The Christie administration provided the first look yesterday at the reports that will be made available to parents and schools under the new and controversial PARCC exams that will be starting next month.
In a presentation to the State Board of Education, assistant commissioner Bari Erlichson walked through the new reports, which will be full of colorful graphics to show how individual students fare on the new online tests. The charts will also indicate how they compare with kids in their district, state, and across the country — or at least in the dozen states taking the Partnership for the Assessment of Readiness for College and Careers (PARCC) tests.
The reports will be available in the fall, she said, but in coming years, it could be as soon as the summer or even the end of the school year.
Erlichson started her presentation with a blunt assessment, dismissing the value of the state’s tests for the past decade — both the NJASK for elementary and middle schools and the High School Proficiency Assessment for high schools — as not being much value to the state’s teachers.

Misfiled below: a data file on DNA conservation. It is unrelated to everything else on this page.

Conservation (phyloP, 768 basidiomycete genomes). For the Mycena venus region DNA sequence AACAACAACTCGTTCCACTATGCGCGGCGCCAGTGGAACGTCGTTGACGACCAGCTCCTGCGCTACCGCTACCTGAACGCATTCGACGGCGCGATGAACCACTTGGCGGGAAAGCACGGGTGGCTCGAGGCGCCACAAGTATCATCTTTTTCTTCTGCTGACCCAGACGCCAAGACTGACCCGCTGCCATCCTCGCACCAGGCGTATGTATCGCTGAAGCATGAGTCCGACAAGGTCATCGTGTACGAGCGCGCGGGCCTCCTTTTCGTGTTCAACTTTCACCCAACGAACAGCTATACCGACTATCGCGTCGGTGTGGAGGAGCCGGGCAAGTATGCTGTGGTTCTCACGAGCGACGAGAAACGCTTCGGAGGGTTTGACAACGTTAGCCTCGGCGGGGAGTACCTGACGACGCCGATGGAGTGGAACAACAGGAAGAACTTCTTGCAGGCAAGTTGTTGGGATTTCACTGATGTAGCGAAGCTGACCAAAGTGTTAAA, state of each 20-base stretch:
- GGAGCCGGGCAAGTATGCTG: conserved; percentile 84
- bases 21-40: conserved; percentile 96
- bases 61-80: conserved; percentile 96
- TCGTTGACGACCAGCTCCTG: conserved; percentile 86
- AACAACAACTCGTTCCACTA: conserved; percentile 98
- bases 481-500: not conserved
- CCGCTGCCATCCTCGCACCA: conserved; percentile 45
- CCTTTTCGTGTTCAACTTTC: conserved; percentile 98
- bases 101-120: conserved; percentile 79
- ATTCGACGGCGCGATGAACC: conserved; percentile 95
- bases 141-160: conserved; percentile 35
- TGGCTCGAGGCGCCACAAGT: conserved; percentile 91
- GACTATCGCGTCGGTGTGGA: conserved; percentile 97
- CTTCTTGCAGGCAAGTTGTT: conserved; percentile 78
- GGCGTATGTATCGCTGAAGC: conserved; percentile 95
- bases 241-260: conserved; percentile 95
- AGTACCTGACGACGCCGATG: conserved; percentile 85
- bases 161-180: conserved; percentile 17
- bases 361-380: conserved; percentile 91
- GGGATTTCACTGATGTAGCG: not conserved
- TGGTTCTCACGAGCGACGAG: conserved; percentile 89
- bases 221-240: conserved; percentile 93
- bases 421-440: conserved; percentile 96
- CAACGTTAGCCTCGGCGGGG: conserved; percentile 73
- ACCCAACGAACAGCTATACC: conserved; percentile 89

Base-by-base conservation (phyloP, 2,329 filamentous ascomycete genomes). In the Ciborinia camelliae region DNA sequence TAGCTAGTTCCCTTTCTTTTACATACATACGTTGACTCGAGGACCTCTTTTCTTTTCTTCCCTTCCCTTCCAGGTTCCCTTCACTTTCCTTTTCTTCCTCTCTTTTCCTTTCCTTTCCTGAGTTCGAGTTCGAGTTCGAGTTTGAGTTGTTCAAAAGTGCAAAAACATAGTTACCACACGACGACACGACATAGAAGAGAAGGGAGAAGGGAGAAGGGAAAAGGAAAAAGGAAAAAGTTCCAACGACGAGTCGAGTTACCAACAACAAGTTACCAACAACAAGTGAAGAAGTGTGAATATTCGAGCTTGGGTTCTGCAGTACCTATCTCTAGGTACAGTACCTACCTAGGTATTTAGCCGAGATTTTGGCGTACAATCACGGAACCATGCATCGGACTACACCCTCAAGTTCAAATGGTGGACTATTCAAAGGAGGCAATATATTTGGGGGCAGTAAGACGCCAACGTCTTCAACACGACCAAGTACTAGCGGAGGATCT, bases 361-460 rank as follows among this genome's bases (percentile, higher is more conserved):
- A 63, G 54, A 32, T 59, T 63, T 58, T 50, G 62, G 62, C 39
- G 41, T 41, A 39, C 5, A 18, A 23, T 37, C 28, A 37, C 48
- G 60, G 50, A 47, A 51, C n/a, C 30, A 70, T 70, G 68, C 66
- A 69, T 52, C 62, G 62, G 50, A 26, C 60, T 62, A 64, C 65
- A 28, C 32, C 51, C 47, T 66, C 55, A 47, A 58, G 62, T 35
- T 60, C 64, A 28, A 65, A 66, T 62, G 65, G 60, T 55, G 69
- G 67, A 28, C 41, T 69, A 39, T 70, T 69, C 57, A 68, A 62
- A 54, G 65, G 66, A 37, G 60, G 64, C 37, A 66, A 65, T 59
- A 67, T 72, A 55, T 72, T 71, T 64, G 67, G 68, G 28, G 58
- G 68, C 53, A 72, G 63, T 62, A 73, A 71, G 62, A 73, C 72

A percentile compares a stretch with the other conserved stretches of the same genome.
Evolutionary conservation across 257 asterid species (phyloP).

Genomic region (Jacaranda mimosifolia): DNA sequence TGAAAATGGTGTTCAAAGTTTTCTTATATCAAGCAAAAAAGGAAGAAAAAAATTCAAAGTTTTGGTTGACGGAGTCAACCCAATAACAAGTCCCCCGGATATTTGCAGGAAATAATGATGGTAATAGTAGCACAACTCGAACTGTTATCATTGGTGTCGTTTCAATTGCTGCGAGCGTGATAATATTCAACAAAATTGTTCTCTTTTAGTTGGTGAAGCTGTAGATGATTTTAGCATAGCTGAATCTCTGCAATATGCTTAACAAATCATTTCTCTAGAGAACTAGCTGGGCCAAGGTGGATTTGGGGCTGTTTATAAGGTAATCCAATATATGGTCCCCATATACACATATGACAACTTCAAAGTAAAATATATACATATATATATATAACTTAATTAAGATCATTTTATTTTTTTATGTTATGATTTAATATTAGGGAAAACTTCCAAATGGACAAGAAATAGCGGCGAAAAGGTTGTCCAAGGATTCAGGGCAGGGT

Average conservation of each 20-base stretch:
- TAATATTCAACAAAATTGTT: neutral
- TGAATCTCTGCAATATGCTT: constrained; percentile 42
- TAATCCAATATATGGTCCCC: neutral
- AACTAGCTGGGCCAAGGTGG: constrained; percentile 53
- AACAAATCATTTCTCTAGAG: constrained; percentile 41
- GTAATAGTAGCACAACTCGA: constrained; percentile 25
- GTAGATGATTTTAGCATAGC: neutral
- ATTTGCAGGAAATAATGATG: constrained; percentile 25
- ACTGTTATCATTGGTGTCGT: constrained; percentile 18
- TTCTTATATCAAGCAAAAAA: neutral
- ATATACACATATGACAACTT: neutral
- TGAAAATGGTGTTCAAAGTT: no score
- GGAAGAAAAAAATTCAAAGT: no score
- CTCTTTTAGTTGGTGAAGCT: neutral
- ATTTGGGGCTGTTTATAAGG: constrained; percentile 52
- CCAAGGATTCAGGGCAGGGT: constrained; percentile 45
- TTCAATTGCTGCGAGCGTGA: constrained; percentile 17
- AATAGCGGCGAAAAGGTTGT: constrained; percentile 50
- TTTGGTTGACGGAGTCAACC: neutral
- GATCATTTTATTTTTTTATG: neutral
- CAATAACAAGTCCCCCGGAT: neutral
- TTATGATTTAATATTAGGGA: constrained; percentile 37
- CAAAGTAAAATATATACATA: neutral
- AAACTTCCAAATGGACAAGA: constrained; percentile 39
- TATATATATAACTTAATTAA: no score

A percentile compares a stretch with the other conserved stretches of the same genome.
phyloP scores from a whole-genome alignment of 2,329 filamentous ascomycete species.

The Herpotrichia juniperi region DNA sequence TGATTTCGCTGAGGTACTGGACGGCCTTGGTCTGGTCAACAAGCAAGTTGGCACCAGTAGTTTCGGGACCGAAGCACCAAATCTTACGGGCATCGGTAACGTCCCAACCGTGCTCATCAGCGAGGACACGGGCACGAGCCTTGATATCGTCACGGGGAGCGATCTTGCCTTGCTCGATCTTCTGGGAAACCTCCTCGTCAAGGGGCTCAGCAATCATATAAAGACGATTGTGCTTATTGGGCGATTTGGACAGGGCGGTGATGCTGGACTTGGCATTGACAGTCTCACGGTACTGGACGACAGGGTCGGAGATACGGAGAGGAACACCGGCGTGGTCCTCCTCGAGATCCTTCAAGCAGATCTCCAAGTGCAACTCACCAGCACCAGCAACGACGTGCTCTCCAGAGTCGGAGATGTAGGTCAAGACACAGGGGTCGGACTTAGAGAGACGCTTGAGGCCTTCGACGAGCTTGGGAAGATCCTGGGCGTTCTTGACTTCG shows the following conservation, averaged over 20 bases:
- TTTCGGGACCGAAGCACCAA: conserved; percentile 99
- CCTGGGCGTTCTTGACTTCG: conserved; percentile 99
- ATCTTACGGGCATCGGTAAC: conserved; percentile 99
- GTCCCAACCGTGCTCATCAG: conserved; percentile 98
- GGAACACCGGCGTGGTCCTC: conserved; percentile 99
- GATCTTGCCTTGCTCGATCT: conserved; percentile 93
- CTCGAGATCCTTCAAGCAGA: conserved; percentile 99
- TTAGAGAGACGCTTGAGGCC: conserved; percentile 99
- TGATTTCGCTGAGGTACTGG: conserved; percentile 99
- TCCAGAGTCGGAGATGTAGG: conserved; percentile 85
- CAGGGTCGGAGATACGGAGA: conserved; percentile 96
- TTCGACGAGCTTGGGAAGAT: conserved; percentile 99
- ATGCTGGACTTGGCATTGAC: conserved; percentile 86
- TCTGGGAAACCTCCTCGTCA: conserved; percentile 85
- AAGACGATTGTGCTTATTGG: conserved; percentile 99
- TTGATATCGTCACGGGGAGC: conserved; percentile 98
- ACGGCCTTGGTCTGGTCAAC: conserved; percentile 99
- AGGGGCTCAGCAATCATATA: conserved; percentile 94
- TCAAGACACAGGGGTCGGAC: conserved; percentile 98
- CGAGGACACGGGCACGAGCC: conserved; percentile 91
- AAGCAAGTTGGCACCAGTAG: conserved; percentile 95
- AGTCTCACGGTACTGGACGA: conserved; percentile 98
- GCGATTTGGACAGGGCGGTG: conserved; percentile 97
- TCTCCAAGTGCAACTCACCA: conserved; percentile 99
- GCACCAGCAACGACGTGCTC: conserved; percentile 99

“NJASK and HSPA were not assessments that informed student learning,” she said. “It was ultimately not meaningful as a teacher tool or to help parents engage in student learning.”
The new reports, she said, would change that by furnishing detailed, user-friendly data about a student’s specific capabilities, such as vocabulary or reading and comprehending different kinds of texts. She said different reports available to schools would let them look at how students performed on individual questions.
The reports will look significantly different from the current one reports, with students split into five achievement categories — ranging from “minimal” to “distinguished” — rather than three.